Features

Attacking “False Evidence” and “Junk Science” in Wrongful Convictions
Tuesday, February 6th, 2018

Preliminary Matters

Your convicted defendant may or may not have made an unsuccessful previous attempt to obtain post-conviction relief by way of an article 11.07 T.C.C.P. writ.

Shout Outs
Tuesday, February 6th, 2018

Shout outs to TCDLA Director Frank Sellers and former Voice editor Greg Westfall for the big NG on some serious charges: Continuous Sexual Abuse of a Child, Aggravated Sexual Assault of a Child, and Indecency with a Child. D, who had just started his job as a jailer in Dallas County, was accused of continuously having sexual contact with his then 6-year-old stepdaughter.

Tuesday, February 6th, 2018

The Department of Homeland Security and the Department of Justice are competing against each other in a turf battle and playing tug of war with our clients. DHS is tugging on one arm, seeking deportation. The Department of Justice is on the other arm, seeking prosecution. This is a fact situation we have seen recently in two cases: United States v. Boutin, ___F.Supp.3d___, 2017 WL 6611569 (E.D.N.Y. December 20, 2017) [Memorandum and Order, Chief United States District Judge Dora L. Irizarry], and United States v.

Tuesday, February 6th, 2018

Stories are the vehicle through which criminal defense lawyers typically communicate with juries. Since the jury decides whether a defense case is persuasive or not, it must be built from their point of view. And since juries are people oriented, rather than law oriented, they use their feelings and emotions to make decisions more often than logic. That’s why the story is such an effective way to communicate with them. Juries determine how plausible a case is by placing the story next to their own ideas about how the world works.

Tuesday, February 6th, 2018

As I write this column as editor of the Voice on the eve of Martin Luther King Jr. Day and following the latest racially charged comments from the president, it’s impossible not to think about voices and words. The ones that inspire us. The ones that outrage us. The ones that haunt us. The ones that torment us. The ones that help us. The ones that expose us. The ones that comfort us. The ones that save us. The ones that call us to action.

Tuesday, February 6th, 2018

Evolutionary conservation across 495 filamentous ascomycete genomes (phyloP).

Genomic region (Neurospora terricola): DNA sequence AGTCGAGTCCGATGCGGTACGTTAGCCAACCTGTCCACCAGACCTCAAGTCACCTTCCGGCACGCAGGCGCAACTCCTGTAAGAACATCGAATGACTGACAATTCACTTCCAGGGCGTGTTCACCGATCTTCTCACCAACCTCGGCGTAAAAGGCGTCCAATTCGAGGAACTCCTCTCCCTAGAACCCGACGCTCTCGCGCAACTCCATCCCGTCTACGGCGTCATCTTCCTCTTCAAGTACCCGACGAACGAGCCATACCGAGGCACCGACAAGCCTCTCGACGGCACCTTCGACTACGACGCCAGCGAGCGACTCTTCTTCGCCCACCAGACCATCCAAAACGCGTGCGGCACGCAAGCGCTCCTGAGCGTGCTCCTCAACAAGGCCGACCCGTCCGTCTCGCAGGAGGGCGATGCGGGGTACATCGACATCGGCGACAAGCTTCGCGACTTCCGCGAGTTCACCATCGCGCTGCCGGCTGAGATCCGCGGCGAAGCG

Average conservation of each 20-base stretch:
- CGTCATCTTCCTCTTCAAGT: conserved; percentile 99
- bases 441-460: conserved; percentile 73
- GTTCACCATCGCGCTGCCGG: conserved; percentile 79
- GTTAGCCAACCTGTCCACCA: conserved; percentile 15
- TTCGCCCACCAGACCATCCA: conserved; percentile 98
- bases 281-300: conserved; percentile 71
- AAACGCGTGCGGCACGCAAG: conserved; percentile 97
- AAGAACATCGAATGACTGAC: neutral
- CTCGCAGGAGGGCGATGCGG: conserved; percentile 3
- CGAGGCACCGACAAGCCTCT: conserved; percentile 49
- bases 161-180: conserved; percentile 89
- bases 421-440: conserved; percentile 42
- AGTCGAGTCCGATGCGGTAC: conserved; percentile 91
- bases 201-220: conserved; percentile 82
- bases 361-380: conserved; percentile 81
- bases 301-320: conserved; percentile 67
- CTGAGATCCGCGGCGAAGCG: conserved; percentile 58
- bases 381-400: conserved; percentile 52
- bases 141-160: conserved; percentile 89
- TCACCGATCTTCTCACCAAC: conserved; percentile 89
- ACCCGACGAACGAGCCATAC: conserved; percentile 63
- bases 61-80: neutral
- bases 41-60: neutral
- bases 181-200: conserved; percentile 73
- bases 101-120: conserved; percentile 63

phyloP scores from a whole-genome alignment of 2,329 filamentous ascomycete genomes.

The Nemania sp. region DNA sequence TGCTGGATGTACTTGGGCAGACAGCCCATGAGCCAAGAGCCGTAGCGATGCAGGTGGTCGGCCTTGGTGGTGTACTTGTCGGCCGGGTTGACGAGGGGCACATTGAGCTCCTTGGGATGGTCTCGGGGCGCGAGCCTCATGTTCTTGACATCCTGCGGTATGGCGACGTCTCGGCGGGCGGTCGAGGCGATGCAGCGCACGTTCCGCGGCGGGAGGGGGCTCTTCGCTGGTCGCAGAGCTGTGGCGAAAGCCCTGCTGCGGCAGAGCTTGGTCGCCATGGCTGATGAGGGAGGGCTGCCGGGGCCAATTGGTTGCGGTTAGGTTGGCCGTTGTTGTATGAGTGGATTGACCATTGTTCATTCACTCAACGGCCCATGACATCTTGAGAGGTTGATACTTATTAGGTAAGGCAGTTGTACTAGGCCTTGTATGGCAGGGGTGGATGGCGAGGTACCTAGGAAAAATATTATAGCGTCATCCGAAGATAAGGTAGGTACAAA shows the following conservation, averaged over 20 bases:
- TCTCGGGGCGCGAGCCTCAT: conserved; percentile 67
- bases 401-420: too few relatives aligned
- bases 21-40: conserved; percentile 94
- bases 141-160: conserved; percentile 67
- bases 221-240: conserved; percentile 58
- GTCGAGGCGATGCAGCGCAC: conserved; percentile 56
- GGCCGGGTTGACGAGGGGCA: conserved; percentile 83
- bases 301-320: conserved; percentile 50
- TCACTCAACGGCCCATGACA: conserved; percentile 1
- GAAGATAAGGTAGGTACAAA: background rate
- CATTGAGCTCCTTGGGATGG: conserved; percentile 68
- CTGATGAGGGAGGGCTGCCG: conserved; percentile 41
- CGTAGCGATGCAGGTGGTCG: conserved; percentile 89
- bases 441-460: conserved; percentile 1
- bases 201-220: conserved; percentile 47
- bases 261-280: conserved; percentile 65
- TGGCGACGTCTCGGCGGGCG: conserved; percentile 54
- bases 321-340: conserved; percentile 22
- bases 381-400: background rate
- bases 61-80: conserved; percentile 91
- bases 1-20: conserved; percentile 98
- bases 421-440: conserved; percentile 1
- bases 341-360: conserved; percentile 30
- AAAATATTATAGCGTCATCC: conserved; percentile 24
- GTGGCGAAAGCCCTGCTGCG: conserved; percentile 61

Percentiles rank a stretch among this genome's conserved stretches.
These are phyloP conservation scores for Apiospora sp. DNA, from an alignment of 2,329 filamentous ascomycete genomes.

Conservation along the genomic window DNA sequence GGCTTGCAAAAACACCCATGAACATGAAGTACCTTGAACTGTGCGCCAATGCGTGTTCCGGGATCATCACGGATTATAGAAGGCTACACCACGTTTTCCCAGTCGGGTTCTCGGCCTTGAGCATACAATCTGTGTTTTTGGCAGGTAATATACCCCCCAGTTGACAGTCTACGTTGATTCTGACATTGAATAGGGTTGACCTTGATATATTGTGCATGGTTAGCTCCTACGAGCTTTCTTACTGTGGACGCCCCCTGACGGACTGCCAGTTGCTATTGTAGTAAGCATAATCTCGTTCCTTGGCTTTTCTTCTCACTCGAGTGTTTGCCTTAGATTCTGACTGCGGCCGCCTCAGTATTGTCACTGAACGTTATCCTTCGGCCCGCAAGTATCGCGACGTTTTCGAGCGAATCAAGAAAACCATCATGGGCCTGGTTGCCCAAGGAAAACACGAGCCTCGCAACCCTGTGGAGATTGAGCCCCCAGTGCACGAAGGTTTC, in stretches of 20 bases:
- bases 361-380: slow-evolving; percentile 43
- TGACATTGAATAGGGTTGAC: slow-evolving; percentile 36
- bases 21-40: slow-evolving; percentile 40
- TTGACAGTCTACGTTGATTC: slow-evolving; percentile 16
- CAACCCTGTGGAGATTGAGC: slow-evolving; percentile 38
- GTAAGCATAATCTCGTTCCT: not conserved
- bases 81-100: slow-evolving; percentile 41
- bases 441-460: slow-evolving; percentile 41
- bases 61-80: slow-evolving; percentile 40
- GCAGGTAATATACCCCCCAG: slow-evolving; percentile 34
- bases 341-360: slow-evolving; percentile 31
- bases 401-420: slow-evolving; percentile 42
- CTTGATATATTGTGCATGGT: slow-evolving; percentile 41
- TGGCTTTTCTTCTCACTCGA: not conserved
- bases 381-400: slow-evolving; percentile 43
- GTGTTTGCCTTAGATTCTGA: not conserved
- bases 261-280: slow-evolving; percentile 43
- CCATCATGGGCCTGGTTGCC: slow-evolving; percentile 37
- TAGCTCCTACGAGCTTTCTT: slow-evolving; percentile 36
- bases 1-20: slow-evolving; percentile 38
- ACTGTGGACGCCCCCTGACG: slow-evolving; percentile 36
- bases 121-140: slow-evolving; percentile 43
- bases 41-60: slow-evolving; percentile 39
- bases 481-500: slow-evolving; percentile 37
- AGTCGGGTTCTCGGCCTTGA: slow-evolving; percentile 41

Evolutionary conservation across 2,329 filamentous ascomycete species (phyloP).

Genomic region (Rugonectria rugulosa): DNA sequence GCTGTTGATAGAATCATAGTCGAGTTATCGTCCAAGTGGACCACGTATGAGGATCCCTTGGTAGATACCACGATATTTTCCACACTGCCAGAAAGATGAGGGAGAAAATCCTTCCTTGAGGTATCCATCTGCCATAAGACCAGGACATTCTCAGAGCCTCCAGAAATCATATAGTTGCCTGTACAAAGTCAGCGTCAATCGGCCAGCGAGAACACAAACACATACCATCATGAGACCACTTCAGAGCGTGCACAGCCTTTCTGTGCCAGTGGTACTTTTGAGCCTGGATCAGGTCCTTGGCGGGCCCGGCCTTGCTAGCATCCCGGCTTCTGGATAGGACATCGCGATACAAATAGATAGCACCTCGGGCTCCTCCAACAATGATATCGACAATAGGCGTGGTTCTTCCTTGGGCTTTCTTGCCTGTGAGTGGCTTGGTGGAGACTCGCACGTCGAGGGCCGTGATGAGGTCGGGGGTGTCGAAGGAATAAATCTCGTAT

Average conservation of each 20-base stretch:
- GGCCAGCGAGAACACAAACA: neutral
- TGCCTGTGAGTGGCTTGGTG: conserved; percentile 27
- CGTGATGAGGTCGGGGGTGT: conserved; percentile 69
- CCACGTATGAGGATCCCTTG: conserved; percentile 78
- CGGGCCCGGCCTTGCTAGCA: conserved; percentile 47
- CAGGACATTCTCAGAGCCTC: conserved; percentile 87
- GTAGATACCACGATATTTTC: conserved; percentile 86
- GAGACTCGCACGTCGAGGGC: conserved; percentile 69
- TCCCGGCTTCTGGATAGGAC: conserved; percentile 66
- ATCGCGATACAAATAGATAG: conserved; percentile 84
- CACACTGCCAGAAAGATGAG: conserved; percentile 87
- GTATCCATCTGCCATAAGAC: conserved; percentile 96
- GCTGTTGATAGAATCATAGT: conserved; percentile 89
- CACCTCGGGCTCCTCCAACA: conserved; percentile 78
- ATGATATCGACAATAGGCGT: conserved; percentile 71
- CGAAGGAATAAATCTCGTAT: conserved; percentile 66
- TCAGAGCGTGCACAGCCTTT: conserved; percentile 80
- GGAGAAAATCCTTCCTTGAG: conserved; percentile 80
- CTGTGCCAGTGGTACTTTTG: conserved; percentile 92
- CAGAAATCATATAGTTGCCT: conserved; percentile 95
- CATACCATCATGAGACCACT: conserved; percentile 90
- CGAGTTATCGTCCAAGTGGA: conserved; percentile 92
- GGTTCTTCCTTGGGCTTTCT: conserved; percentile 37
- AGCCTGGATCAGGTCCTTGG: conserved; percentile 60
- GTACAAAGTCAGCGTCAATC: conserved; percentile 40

Dear TCDLA Membership,

I have decided after 16 unforgettable outstanding years it is time for me to leave TCDLA as your executive director and begin the next phase in my life and enjoy retirement!

I express my sincere gratitude to David Moore, president, for his exceptional leadership over the last few years and more especially in this most recent eight months. Thanks to David, TCDLA is in the unique position of being one of the best, if not the best, state association for criminal defense lawyers in the nation.

Tuesday, February 6th, 2018

Robert Louis Stevenson’s family were all engineers. Both of his grandfathers, two of his uncles, and his father were all in the same profession. They were primarily known for lighthouse design. It was assumed that young Robert would follow in their footsteps.

January/February 2018 Complete Issue - PDF Download
Tuesday, February 6th, 2018
Features
24 | Attacking “False Evidence” and “Junk Science” in Wrongful Convictions - By Mike Ware
32 | Court-Funded Defense - By Scott Pawgan

Columns
6 | President's Message
9 | Executive Director's Perspective
10 | Editor's Comment
12 | Off the Back
Review of the Operations of State Counsel for Offenders
Wednesday, January 3rd, 2018

In December 2017, the State Bar of Texas’ Legal Services to the Poor in Criminal Matters Committee (LSPCM) published its Review of the Operations of State Counsel for Offenders. TCDLA’s 2014 resolution on SCFO served as an impetus for the research, along with a request from TCDLA’s Corrections and Parole Committee for LSPCM to

The Importance of the Presumption of Innocence